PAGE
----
Ondansetron (Zofran) had been FDA approved for two decades and highly effective for nausea and vomiting. It is indicated for:
Prevention of nausea and vomiting associated with highly emetogenic cancer chemotherapy, including cisplatin ≥ 50 mg/m2.
Prevention of nausea and vomiting associated with initial and repeat courses of moderately emetogenic cancer chemotherapy.
Prevention of nausea and vomiting associated with radiotherapy in patients receiving either total body irradiation, single high-dose fraction to the abdomen, or daily fractions to the abdomen.
Prevention of postoperative nausea and/or vomiting.
Because of its expense (greater than $100/dose), for many years it was only used for patients undergoing cancer chemotherapy or after surgical procedures. As the cost dropped (now under a $1 a dose), it is came to be used in many hospital and outpatient settings. A growing area of use is empiric use in nursing homes. The drug is so effective, that some physicians consider using it as needed less morbid that performing a workup to determine the etiology of nausea in these patients.
This strategy needs more data to be considered well supported. Zofran is not a completely innocuous drug. The U.S. Food and Drug Administration (FDA) recently informed healthcare professionals and the public that preliminary results from a recently completed clinical study suggest that a 32 mg single intravenous dose of ondansetron (Zofran, ondansetron hydrochloride, and generics) may affect the electrical activity of the heart (QT interval prolongation), which could pre-dispose patients to develop an abnormal and potentially fatal heart rhythm known as Torsades de Pointes. Consequenlty, GlaxoSmithKline (GSK) has announced changes to the Zofran drug label to remove the 32 mg single intravenous dose. While the 8 mg dose is presumably free of this complication, one remains uncomfortable about empiric use of Zofran in any clinical situation and such a strategy needs to be validated with clinical trials.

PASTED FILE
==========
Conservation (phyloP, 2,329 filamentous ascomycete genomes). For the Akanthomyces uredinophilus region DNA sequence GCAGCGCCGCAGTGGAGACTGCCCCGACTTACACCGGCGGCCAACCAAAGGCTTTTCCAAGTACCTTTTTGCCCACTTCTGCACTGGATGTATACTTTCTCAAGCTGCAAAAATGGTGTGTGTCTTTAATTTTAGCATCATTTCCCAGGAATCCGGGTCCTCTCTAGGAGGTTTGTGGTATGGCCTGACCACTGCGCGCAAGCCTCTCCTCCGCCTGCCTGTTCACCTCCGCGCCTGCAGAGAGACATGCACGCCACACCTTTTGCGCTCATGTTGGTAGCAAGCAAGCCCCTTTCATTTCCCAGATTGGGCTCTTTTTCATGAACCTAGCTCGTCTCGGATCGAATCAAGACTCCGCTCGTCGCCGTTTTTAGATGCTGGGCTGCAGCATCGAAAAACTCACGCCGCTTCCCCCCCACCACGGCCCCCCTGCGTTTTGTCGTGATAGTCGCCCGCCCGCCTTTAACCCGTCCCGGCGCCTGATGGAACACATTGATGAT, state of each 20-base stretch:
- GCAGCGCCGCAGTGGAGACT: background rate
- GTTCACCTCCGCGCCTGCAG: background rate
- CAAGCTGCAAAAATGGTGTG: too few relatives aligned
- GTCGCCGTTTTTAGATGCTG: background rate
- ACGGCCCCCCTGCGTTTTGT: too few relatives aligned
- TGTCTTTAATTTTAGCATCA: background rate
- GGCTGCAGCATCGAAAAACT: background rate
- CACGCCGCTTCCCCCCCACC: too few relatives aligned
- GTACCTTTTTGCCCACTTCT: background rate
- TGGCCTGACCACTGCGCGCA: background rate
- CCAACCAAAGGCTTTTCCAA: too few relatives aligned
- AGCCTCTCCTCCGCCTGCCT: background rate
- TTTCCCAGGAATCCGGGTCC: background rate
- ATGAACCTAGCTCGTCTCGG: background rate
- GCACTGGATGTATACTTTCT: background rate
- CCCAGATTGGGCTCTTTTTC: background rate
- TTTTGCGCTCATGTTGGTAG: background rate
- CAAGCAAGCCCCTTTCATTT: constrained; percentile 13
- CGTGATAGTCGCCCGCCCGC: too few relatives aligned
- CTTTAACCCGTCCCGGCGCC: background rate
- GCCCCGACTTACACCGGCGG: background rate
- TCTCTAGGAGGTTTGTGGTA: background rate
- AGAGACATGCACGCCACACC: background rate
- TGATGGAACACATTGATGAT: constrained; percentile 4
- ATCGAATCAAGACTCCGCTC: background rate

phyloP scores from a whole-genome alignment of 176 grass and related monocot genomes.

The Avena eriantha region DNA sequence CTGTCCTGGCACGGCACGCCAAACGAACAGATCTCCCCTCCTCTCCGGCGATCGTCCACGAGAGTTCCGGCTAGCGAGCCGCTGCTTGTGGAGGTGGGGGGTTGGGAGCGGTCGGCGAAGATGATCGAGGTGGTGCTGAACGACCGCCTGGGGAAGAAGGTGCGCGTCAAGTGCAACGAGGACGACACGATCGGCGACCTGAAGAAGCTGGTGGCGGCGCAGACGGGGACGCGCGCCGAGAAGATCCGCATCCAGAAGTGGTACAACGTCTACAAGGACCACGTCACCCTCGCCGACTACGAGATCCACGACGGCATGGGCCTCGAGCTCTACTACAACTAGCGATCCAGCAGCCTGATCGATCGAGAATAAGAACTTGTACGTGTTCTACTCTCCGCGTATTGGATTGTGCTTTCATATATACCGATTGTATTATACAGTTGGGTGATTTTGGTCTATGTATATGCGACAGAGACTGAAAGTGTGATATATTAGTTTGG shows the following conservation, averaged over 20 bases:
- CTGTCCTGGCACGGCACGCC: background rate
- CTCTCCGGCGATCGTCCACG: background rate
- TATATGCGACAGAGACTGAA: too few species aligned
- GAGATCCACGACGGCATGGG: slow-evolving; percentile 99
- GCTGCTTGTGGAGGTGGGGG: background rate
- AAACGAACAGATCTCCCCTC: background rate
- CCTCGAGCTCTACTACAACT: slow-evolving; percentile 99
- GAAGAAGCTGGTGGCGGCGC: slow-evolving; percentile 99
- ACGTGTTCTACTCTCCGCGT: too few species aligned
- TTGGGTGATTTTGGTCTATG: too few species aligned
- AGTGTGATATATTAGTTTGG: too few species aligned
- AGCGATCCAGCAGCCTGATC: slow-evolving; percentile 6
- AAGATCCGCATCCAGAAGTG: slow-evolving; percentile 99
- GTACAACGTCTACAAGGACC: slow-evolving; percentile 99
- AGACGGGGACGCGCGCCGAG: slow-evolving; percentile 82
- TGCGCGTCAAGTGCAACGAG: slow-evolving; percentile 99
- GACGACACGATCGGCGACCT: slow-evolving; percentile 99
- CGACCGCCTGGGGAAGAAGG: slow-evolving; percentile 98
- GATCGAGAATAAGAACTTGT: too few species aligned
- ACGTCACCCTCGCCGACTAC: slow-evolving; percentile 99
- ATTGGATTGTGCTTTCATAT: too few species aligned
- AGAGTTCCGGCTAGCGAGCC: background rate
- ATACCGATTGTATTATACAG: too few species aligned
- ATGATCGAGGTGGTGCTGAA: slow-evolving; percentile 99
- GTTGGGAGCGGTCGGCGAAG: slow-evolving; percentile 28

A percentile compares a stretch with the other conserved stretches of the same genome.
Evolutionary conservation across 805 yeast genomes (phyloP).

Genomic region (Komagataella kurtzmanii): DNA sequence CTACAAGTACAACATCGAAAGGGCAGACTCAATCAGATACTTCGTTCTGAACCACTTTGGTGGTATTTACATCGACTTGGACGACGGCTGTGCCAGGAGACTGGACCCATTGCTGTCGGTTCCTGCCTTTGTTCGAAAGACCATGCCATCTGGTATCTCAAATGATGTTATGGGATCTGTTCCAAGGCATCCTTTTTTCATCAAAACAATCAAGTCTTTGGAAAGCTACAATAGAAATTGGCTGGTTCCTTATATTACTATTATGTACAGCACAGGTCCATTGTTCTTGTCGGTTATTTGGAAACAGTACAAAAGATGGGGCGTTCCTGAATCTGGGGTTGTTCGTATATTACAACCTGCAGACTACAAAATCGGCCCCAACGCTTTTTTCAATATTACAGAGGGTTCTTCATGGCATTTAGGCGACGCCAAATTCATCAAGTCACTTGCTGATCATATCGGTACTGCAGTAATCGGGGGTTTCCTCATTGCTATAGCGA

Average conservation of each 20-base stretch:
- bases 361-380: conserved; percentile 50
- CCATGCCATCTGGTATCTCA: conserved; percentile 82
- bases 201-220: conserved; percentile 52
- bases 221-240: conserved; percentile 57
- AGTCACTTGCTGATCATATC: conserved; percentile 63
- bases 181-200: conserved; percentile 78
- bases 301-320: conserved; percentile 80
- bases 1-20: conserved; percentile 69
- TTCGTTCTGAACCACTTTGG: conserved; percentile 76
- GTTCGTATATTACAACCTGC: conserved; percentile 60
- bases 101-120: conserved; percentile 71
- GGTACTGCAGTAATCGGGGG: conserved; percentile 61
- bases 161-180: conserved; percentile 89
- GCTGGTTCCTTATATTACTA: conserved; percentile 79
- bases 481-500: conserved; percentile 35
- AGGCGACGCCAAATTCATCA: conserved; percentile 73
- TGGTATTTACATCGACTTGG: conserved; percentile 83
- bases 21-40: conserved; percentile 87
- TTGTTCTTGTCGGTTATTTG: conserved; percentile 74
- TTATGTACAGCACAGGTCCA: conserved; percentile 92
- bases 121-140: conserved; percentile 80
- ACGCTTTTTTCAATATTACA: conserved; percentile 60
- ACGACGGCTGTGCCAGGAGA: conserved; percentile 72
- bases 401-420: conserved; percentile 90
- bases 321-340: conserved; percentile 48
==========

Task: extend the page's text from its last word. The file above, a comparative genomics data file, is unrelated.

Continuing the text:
Several other uses have been preliminarily explored. During the past decade ondansetron has been increasingly used in the United States for Nausea and Vomiting of Pregnancy (NVP), owing to the lack of a drug indicated by the FDA for this condition; some concern had been voiced about potential increased incidence of cleft palate in the offspring of mothers who took Zofran during pregnancy. A 2006 double-blind, randomized controlled trial indicated that ondansetron may have value in the treatment of schizophrenia, as an adjunct to haloperidol. Another, albeit small, open-label trial had found ondansetron to be useful in treating antipsychotic-induced tardive dyskinesia in people with schizophrenia. Early studies have also examined ondansetron as a possible treatment for psychosis resulting from advanced Parkinson’s disease. Hewlett and others performed an open label study that suggested that it can decrease symptoms of OCD. Zofran appears to decrease the craving for alcohol, especially in early-onset alcoholics. Researchers at the Stanford University School of Medicine have demonstrated that ondansetron might be useful and effective for treating withdrawal symptoms of opioid addictions. Ondansetron has been useful in irritable bowel syndrome with diarrhea (IBS-D). Two small, placebo-controlled trials showed that ondansetron was found to be as effective as pethidine (meperidine, Demerol) to decrease post-anethsia shivering, when given prior to anesthesia.
In early January of 2012, the Food and Drug Administration approved the first generic versions of Zofran (Ondansetron) Tablets, Orally Disintegrating Tablets and Oral Solution which are indicated to prevent nausea and vomiting associated with surgery, radiotherapy and cancer chemotehrapy. This si a part of the FDA initiative to reduce drug costs by expediting approvals of generics. The indication is narrower than that of brand Zofran, which also includes postoperative nausea.
Several alternatives exist for opioid induced nausea(OINV). , although currently there are no drugs specifically approved for opioid induced nausea. They include the less expensive compazine and metocopropamide and others. A recent guidelines says that the drug of choice for preventing OINV is droperidol.
Several alternatives exist, although currently there are no drugs specifically approved for opioid induced nausea(OINV). They include the less expensive compazine and metocopropamide and others. A recent guideline says that the drug of choice for preventing OINV is droperidol.
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